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Early force behind Tim Horton’s dies Joyce Family Foundation/Julie Johnson

Early force behind Tim Horton’s dies

Ron Joyce, 88, grew the coffee and doughnut chain after founder’s death

Ron Joyce, the Canadian businessman behind the early growth of the Tim Horton’s coffee and donut brand, has died. He was 88.

Joyce, who died Thursday at his home in Burlington, Ontario was an early investor in the brand created in Hamilton, Ontario, by professional hockey player Tim Horton in 1964.

Joyce, a former police officer, bought the company after Horton died in a traffic accident in 1974. He grew it through franchising and sold it to Wendy’s International Inc. in 1995. Tim Horton’s is now a division of Restaurant Brands International Inc. and has more than 4,600 locations worldwide.

Joyce was also an accomplished pilot. He flew his own company planes, “Donut 1” and “Donut 2,” and established Jetport Inc., a private jet charter company operating out of Hamilton, Ontario.

Born in the eastern Canadian village of Tatamagouche, Nova Scotia, Joyce went from humble beginnings to become one of that nation’s most widely known billionaires and philanthropists.

“It’s been a wonderful journey and I probably wouldn’t change a thing,” Joyce told The Globe and Mail last year.

Joyce, through the Joyce Family Foundation, devoted a substantial amount of his personal wealth to helping economically disadvantaged Canadian youth. For his efforts, he was awarded in 1992 the Order of Canada. The foundation has awarded more than $185 million to support children’s access education and other financial needs, the foundation noted.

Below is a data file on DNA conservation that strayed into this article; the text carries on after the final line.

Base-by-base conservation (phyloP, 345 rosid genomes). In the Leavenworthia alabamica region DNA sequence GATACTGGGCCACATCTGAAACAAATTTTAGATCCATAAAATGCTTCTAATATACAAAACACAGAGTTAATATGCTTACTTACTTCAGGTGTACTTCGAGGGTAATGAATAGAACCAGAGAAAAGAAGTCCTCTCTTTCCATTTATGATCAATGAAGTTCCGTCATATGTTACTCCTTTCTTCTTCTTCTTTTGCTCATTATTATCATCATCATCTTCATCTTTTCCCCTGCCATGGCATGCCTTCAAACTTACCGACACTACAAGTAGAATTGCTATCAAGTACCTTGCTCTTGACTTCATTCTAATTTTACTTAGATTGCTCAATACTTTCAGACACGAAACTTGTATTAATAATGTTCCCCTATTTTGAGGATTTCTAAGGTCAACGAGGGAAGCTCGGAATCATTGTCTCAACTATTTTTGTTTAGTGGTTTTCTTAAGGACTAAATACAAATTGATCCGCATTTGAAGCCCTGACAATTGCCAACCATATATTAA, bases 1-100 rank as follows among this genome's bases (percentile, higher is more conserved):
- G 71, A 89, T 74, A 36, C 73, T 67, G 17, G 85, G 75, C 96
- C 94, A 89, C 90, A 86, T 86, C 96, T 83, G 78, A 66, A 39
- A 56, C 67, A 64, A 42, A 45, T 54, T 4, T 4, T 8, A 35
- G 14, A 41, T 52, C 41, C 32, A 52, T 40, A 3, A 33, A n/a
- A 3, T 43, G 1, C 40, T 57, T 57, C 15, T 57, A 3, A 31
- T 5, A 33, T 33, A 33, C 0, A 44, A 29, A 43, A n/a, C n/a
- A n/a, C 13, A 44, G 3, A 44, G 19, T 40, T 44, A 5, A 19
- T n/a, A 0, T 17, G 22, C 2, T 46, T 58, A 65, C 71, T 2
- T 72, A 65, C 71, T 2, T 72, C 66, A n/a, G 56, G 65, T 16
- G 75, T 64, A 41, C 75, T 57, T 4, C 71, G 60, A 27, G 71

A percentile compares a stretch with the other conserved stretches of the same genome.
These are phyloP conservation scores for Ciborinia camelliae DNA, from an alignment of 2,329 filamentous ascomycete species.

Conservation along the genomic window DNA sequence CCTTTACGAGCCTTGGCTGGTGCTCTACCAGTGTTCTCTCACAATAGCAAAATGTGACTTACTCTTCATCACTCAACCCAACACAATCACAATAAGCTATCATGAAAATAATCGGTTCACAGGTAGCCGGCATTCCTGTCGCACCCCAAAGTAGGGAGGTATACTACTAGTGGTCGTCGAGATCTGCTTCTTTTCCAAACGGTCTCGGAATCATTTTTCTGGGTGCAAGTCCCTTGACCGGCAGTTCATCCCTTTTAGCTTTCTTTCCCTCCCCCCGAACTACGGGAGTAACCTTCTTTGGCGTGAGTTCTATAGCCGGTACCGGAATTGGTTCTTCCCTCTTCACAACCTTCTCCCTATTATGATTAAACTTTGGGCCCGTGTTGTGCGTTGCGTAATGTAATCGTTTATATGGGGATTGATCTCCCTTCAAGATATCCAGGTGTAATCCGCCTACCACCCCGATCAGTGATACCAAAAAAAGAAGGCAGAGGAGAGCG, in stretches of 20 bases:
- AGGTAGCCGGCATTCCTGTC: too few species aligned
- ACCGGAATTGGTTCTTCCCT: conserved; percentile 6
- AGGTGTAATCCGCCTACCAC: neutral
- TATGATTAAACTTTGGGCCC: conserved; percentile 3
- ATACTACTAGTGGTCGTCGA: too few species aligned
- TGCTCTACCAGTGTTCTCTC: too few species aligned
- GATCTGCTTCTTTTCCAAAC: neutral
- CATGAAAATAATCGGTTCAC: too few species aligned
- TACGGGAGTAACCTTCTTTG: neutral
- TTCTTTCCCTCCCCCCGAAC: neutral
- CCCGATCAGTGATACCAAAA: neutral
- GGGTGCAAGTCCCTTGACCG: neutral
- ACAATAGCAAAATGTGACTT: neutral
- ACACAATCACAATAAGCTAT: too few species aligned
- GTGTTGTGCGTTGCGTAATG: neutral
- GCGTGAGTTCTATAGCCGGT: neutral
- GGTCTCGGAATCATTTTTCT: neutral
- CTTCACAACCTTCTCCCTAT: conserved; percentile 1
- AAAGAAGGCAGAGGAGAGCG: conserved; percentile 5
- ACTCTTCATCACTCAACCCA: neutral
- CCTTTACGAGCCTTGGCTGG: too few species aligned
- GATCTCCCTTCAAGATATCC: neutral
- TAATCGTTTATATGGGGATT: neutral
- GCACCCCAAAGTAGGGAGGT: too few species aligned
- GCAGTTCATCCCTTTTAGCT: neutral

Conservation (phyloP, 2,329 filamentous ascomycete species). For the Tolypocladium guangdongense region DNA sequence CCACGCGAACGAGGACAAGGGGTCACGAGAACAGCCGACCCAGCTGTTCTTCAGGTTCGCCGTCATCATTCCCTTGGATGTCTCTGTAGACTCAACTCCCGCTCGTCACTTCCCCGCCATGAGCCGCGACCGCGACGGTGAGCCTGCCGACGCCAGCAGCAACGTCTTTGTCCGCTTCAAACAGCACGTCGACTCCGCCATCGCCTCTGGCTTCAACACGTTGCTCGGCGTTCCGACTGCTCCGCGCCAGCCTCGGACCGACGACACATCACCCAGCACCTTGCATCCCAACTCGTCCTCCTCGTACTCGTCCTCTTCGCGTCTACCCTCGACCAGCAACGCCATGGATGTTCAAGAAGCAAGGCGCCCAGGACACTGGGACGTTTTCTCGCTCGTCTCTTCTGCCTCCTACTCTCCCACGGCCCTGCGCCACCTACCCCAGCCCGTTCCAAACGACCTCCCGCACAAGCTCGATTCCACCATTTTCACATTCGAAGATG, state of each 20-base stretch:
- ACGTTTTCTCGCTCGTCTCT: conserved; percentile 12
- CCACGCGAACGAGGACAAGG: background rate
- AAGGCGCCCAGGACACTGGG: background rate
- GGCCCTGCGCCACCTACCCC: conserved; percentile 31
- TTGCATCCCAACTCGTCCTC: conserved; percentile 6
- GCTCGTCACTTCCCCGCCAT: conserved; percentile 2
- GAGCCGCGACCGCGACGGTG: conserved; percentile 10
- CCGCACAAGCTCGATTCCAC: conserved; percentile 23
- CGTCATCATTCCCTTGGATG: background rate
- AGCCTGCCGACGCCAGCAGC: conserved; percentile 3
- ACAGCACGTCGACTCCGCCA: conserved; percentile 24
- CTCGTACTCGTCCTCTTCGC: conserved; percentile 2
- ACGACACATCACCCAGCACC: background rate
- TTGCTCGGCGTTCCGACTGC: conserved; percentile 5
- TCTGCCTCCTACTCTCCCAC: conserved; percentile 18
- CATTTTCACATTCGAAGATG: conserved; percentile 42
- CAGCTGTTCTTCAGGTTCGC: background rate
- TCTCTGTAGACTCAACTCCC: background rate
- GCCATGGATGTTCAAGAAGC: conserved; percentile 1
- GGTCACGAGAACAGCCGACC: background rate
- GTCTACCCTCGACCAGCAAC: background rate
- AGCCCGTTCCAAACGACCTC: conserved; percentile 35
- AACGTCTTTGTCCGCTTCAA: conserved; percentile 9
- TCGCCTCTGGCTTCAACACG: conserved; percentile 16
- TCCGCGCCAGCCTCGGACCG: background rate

Joyce also founded a camp for underprivileged children in the Horton’s memory, one of seven operated by the Tim Horton’s Children’s Foundation.

“Everybody should give back,” the Financial Post quoted Joyce as saying. “If you can afford it — giving is what it is all about. I think there’s an obligation to give back, especially if you’ve been successful financially.”

Tim Horton’s current owner Restaurant Brands International Inc. also owns the Burger King and Popeyes Louisiana Kitchen brands.

In the most recent Nation’s Restaurant News Top 100, Tim Horton’s ranked No. 70 in U.S. systemwide sales with $765.7 million in fiscal 2017 at more than 700 franchised locations in the United States.

Joyce is survived by his seven children: Gary, Ron Jr., Derrick, Darrel, Grant, Rhonda and Steven.

“My father had a big vision and a big heart,” said Steven Joyce in a statement released through the family foundation. “Through hard work, determination and drive, he built one of the most successful restaurant chains in Canada. In his journey with Tim Hortons, he travelled all over the country and considered himself Canadian above all else. … He lived large and enjoyed the great journey of life.

Contact Ron Ruggless at [email protected] 

Follow him on Twitter: @RonRuggless

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